The politics of Common Core aren’t nearly as important as what goes on between teachers, students, and curriculum in classrooms implementing these new sets of standards. Teachers and students play massive roles in the potential for effective outcomes via the new sets of standards. In the latest post from our Core of the Matters series, Gerry House, president of the Institute for Student Achievement (ISA), argues that there are conditions that need to be implemented at the policy, state, and district level if we are to see optimal results from the Common Core.

Pennsylvania is rethinking the use of time for students. The state is piloting a new program that will allow schools to offer “flexible instructional days,” in which students won’t have to attend school in person in order for the work to count towards instructional days. The Journal

While you’re reading that, be sure to check out the Alliance’s new report on how more effective and innovative uses of time can support increased and better learning opportunities for K-12 students.

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Posted: September 22, 2014 12:25 pm

Afternoon Announcements: Secretary Duncan responds to Gov. Jindal’s Common Core lawsuit

Posted:
September 22, 2014 12:25 pm
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U.S. Education Secretary Arne Duncan mostly dismissed Gov. Bobby Jindal’s federal Common Core lawsuit against the Obama administration as petty politics during an interview with Yahoo! Screen. Click the embedded link to hear Duncan’s comments on a need to focus on what’s right for U.S. students.


As experience shows, simply purchasing and distributing tablets doesn’t mean students will be more engaged with their learning, and it doesn’t guarantee teachers will embrace tech-enabled instruction. Many factors contribute to the successful use of digital devices in the classroom. eSchoolNews

When the 2018-19 school year starts, every student in the Wausau School District in Wisconsin will receive some kind of portable computer device such as an iPad or Chromebook. But not before with dialing back a bit on the purchase of new devices over the next two years and focusing on training teachers to use the iPads and the like effectively, a necessary component to introducing technology to the classroom according to a recent study from the Alliance.

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Posted: September 19, 2014 12:07 pm

Deeper Learning Digest: Why should education be one-size fits all?

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Posted:
September 19, 2014 12:07 pm
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The ‘Deeper Learning Digest’ is a weekly roundup of articles, blog posts, and other content around deeper learning. Make sure to add High School Soup to your RSS feed to stay up-to-date on all deeper learning news. Please be sure to follow @deeperlearning on Twitter for more on deeper learning.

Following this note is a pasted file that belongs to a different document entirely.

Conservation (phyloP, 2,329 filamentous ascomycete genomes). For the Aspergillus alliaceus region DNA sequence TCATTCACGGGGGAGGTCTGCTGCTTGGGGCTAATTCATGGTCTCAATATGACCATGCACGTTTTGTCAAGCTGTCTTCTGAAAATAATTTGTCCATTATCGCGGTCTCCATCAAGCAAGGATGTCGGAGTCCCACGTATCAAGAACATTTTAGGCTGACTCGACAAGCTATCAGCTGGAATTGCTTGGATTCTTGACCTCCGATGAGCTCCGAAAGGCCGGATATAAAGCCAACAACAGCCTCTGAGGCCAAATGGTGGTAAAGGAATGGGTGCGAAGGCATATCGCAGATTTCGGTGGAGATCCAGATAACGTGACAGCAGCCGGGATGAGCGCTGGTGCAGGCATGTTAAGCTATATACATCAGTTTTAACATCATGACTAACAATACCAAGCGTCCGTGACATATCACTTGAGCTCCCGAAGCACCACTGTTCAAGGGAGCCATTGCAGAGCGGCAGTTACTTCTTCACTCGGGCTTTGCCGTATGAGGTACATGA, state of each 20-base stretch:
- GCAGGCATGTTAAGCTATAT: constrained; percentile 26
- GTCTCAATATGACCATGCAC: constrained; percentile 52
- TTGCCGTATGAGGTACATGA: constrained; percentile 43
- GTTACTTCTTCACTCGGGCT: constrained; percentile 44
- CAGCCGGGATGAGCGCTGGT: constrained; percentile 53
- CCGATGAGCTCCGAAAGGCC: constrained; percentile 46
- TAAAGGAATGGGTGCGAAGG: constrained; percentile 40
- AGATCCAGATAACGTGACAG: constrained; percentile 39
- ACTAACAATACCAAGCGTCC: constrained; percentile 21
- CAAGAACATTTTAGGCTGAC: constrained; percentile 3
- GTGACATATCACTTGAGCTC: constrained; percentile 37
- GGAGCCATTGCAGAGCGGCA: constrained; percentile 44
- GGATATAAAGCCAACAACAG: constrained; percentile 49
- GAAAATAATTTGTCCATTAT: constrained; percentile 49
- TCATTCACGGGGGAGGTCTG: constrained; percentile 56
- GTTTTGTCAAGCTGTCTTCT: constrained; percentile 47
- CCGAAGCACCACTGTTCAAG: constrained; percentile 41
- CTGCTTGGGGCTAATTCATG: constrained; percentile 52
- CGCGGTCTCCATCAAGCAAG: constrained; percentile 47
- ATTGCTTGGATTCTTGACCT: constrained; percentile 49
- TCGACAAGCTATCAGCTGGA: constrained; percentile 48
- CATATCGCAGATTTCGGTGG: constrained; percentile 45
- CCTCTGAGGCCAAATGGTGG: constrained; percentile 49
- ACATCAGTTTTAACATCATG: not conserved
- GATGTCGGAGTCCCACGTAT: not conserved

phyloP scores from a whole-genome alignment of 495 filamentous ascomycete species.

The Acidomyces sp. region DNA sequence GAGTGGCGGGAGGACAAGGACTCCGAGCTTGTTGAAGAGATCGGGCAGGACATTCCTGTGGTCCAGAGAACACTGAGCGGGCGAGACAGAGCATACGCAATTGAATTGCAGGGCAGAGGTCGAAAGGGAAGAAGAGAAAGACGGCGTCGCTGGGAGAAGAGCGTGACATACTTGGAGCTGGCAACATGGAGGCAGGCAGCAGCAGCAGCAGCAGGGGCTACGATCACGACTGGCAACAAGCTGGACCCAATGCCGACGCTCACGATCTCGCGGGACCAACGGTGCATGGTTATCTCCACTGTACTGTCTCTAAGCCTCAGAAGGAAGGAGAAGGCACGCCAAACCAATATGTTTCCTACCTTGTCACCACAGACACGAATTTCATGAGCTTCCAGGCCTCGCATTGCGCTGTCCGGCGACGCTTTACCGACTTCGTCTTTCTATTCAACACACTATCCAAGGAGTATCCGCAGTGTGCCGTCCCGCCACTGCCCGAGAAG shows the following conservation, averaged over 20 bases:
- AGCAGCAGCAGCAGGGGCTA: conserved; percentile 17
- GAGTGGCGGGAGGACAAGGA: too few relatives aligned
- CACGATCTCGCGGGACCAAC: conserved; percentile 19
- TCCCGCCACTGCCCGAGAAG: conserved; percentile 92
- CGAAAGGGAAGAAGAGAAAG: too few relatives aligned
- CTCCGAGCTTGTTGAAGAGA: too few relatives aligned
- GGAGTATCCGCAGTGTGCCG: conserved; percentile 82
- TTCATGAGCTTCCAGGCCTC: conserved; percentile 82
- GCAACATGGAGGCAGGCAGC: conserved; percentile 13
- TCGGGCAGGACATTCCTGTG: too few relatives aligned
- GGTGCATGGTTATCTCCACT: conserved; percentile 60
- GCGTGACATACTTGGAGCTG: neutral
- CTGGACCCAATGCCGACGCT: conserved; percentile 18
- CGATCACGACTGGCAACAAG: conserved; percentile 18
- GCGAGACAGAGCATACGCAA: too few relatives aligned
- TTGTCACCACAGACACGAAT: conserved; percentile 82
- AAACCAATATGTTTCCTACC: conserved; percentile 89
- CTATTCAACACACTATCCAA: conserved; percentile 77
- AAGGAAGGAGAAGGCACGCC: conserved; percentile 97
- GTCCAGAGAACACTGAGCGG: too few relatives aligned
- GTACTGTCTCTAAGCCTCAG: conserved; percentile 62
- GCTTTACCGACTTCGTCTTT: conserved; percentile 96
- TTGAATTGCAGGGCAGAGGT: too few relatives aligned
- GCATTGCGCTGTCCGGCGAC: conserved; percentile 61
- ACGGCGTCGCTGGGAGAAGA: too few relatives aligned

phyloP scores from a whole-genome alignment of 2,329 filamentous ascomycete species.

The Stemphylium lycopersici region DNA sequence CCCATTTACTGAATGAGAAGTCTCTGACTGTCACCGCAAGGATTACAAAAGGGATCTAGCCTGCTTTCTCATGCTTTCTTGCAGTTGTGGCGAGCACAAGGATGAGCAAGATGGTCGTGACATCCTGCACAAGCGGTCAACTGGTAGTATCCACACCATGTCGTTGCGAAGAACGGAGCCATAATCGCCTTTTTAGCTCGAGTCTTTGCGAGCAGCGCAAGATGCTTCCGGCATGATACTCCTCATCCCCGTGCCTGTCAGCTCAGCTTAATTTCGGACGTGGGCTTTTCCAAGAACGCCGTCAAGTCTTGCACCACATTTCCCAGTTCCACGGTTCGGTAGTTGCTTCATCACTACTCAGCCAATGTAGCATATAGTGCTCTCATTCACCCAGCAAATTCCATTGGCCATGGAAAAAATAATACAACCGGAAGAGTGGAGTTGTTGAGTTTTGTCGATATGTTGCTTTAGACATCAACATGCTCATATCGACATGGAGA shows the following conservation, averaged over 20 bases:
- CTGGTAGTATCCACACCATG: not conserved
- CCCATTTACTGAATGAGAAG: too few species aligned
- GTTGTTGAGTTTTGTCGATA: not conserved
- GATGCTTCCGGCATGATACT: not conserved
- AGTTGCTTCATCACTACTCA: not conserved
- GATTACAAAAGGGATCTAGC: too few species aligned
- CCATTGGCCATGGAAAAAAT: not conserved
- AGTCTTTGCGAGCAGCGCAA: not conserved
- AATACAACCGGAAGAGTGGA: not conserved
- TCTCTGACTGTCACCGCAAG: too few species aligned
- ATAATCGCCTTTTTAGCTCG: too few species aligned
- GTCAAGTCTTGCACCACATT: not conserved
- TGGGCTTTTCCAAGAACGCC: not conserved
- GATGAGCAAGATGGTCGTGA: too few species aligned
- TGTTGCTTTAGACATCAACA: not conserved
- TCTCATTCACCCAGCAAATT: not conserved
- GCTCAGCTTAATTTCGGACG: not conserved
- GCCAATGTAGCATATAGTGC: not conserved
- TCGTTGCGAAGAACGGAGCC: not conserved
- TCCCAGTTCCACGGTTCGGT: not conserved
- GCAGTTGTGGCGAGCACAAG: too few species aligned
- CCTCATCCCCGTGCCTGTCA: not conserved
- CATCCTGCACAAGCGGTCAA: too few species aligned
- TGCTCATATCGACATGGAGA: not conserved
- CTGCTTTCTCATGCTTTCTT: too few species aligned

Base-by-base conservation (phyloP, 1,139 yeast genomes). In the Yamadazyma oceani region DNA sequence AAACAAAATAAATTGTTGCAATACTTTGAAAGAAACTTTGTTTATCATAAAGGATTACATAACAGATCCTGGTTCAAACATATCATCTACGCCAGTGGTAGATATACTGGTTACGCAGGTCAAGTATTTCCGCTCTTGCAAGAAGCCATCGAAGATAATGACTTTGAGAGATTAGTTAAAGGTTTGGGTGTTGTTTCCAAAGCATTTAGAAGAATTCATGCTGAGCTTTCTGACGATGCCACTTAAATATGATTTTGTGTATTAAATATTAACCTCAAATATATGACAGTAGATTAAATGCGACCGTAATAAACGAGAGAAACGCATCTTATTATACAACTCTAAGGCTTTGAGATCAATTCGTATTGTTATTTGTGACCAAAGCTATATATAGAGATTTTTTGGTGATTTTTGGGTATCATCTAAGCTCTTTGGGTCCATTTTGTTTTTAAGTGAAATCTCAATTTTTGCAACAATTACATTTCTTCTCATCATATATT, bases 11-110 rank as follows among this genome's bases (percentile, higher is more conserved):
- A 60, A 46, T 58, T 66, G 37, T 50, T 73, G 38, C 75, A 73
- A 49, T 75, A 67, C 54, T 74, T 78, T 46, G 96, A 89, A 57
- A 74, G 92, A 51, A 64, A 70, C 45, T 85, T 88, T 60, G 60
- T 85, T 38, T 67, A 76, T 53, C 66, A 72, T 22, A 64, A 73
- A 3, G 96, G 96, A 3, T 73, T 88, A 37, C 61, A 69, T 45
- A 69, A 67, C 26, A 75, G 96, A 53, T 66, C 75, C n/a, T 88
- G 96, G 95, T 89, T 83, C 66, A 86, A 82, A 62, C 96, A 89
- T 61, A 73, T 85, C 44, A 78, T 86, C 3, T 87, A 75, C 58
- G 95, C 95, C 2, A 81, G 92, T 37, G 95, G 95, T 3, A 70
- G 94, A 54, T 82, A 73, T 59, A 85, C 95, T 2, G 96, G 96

The 2014 PDK Gallup Poll of the public’s attitudes toward public schools found that roughly 60 percent of Americans said they opposed the Common Core State Standards, saying they felt the new standards would limit the flexibility a teacher has in the classroom. But Robert Rothman, senior fellow at the Alliance, argues that “schools have shown that the Common Core does not limit the kind of teaching they want to do to develop students’ deeper learning competencies; instead, the Standards encourage it.” Learning Deeply

A new report from the Alliance for Excellent Education and the Stanford Center for Opportunity Policy in Education (SCOPE) provides some answers to whether or not technology can enable students at risk to develop high-level abilities. The report, Using Technology to Support At-Risk Students’ Learning, notes that simply providing students with technology, or using computers as electronic worksheets, is not enough. Schools need to attend to how the technologies are used. Learning Deeply

Did you miss the Alliance’s Sept. 9 webinar, “Deeper Learning: How Eight Innovative Schools Are Transforming Teaching and Learning,” featuring Monica Martinez? You can still check it out online to hear the discussion on Martinez’s new book that explores how schools are transforming teaching and learning to enable all students to demonstrate the knowledge and skills they need for the twenty-first century.

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Categories:
Deeper Learning, Digital Learning, Equity, High School Reform
Posted: September 18, 2014 04:17 pm

Summit Public Schools: Another Face of Learning

Bob Wise
Posted:
September 18, 2014 04:17 pm
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During recent trips to California, I visited a few Summit Public Schools’s high schools that incorporate much of what the Alliance for Excellent Education advocates. Common Core implementation. Deeper learning outcomes of creative thinking, collaboration, problem solving, and student self-reflection on their learning. Blended learning of teaching and technology. Thorough application of data. Competency-based advancement. A focus on a heterogeneous student body, including the most traditionally underserved students.

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Categories:
College & Career Readiness, Deeper Learning, High School Reform, Secondary School Improvement
Every Child a Graduate. Every Child Prepared for Life.